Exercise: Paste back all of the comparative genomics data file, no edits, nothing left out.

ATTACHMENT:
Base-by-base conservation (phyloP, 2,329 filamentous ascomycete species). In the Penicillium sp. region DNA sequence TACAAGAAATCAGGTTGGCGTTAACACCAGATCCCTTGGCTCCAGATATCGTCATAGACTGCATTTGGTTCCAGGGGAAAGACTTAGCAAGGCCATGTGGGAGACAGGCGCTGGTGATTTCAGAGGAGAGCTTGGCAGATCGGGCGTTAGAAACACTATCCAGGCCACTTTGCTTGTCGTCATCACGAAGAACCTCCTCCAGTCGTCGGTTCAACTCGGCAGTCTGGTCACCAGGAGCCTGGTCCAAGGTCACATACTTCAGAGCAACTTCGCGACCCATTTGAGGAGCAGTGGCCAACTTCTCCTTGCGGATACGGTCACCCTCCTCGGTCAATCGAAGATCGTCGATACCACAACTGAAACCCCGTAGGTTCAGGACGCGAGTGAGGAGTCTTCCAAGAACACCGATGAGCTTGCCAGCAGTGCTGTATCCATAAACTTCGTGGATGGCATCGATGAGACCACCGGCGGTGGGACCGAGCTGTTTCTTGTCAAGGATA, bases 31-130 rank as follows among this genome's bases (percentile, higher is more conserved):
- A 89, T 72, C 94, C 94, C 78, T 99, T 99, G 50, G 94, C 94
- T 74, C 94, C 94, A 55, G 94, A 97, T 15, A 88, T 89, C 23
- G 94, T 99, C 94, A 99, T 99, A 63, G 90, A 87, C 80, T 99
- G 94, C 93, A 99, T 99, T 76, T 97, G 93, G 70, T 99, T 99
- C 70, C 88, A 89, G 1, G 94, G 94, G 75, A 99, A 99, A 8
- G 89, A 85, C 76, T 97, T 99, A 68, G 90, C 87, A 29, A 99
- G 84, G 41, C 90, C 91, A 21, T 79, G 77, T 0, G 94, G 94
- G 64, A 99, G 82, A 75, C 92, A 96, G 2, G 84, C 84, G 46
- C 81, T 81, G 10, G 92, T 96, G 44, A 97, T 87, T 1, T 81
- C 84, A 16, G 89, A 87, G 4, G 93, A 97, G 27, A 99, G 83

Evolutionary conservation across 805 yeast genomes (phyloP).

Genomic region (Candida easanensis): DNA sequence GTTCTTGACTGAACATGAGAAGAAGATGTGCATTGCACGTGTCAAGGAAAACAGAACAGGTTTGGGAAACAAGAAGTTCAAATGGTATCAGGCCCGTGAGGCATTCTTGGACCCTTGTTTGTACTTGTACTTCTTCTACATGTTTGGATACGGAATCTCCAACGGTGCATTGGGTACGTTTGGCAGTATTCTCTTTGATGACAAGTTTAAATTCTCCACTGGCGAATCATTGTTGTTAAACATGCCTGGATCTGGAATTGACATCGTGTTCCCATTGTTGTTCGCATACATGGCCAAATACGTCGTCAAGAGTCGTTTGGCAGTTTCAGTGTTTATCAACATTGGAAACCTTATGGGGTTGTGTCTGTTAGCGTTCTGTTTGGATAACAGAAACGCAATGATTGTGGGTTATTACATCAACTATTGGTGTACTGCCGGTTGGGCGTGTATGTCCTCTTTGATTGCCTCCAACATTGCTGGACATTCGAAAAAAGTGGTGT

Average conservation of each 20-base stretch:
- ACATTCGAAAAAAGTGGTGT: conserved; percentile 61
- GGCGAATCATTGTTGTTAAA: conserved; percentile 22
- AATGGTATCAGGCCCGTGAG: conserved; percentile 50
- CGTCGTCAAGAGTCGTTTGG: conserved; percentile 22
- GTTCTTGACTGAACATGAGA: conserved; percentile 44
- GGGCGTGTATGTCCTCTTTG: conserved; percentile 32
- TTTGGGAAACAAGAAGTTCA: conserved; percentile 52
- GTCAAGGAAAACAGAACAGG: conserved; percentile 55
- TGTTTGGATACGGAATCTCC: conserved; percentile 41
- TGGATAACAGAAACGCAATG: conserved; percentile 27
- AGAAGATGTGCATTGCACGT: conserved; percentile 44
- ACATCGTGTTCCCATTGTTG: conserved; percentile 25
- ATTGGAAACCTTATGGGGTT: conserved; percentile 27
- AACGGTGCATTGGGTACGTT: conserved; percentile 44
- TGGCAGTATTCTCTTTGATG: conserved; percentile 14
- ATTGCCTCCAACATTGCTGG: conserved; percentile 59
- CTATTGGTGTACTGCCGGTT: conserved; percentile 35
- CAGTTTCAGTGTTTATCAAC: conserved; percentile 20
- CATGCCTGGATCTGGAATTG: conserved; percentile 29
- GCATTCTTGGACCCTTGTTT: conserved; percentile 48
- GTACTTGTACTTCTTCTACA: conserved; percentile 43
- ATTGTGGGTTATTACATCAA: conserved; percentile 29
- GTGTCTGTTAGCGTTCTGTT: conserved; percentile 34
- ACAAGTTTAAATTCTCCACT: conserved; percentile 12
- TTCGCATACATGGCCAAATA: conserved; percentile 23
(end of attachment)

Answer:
Base-by-base conservation (phyloP, 2,329 filamentous ascomycete species). In the Penicillium sp. region DNA sequence TACAAGAAATCAGGTTGGCGTTAACACCAGATCCCTTGGCTCCAGATATCGTCATAGACTGCATTTGGTTCCAGGGGAAAGACTTAGCAAGGCCATGTGGGAGACAGGCGCTGGTGATTTCAGAGGAGAGCTTGGCAGATCGGGCGTTAGAAACACTATCCAGGCCACTTTGCTTGTCGTCATCACGAAGAACCTCCTCCAGTCGTCGGTTCAACTCGGCAGTCTGGTCACCAGGAGCCTGGTCCAAGGTCACATACTTCAGAGCAACTTCGCGACCCATTTGAGGAGCAGTGGCCAACTTCTCCTTGCGGATACGGTCACCCTCCTCGGTCAATCGAAGATCGTCGATACCACAACTGAAACCCCGTAGGTTCAGGACGCGAGTGAGGAGTCTTCCAAGAACACCGATGAGCTTGCCAGCAGTGCTGTATCCATAAACTTCGTGGATGGCATCGATGAGACCACCGGCGGTGGGACCGAGCTGTTTCTTGTCAAGGATA, bases 31-130 rank as follows among this genome's bases (percentile, higher is more conserved):
- A 89, T 72, C 94, C 94, C 78, T 99, T 99, G 50, G 94, C 94
- T 74, C 94, C 94, A 55, G 94, A 97, T 15, A 88, T 89, C 23
- G 94, T 99, C 94, A 99, T 99, A 63, G 90, A 87, C 80, T 99
- G 94, C 93, A 99, T 99, T 76, T 97, G 93, G 70, T 99, T 99
- C 70, C 88, A 89, G 1, G 94, G 94, G 75, A 99, A 99, A 8
- G 89, A 85, C 76, T 97, T 99, A 68, G 90, C 87, A 29, A 99
- G 84, G 41, C 90, C 91, A 21, T 79, G 77, T 0, G 94, G 94
- G 64, A 99, G 82, A 75, C 92, A 96, G 2, G 84, C 84, G 46
- C 81, T 81, G 10, G 92, T 96, G 44, A 97, T 87, T 1, T 81
- C 84, A 16, G 89, A 87, G 4, G 93, A 97, G 27, A 99, G 83

Evolutionary conservation across 805 yeast genomes (phyloP).

Genomic region (Candida easanensis): DNA sequence GTTCTTGACTGAACATGAGAAGAAGATGTGCATTGCACGTGTCAAGGAAAACAGAACAGGTTTGGGAAACAAGAAGTTCAAATGGTATCAGGCCCGTGAGGCATTCTTGGACCCTTGTTTGTACTTGTACTTCTTCTACATGTTTGGATACGGAATCTCCAACGGTGCATTGGGTACGTTTGGCAGTATTCTCTTTGATGACAAGTTTAAATTCTCCACTGGCGAATCATTGTTGTTAAACATGCCTGGATCTGGAATTGACATCGTGTTCCCATTGTTGTTCGCATACATGGCCAAATACGTCGTCAAGAGTCGTTTGGCAGTTTCAGTGTTTATCAACATTGGAAACCTTATGGGGTTGTGTCTGTTAGCGTTCTGTTTGGATAACAGAAACGCAATGATTGTGGGTTATTACATCAACTATTGGTGTACTGCCGGTTGGGCGTGTATGTCCTCTTTGATTGCCTCCAACATTGCTGGACATTCGAAAAAAGTGGTGT

Average conservation of each 20-base stretch:
- ACATTCGAAAAAAGTGGTGT: conserved; percentile 61
- GGCGAATCATTGTTGTTAAA: conserved; percentile 22
- AATGGTATCAGGCCCGTGAG: conserved; percentile 50
- CGTCGTCAAGAGTCGTTTGG: conserved; percentile 22
- GTTCTTGACTGAACATGAGA: conserved; percentile 44
- GGGCGTGTATGTCCTCTTTG: conserved; percentile 32
- TTTGGGAAACAAGAAGTTCA: conserved; percentile 52
- GTCAAGGAAAACAGAACAGG: conserved; percentile 55
- TGTTTGGATACGGAATCTCC: conserved; percentile 41
- TGGATAACAGAAACGCAATG: conserved; percentile 27
- AGAAGATGTGCATTGCACGT: conserved; percentile 44
- ACATCGTGTTCCCATTGTTG: conserved; percentile 25
- ATTGGAAACCTTATGGGGTT: conserved; percentile 27
- AACGGTGCATTGGGTACGTT: conserved; percentile 44
- TGGCAGTATTCTCTTTGATG: conserved; percentile 14
- ATTGCCTCCAACATTGCTGG: conserved; percentile 59
- CTATTGGTGTACTGCCGGTT: conserved; percentile 35
- CAGTTTCAGTGTTTATCAAC: conserved; percentile 20
- CATGCCTGGATCTGGAATTG: conserved; percentile 29
- GCATTCTTGGACCCTTGTTT: conserved; percentile 48
- GTACTTGTACTTCTTCTACA: conserved; percentile 43
- ATTGTGGGTTATTACATCAA: conserved; percentile 29
- GTGTCTGTTAGCGTTCTGTT: conserved; percentile 34
- ACAAGTTTAAATTCTCCACT: conserved; percentile 12
- TTCGCATACATGGCCAAATA: conserved; percentile 23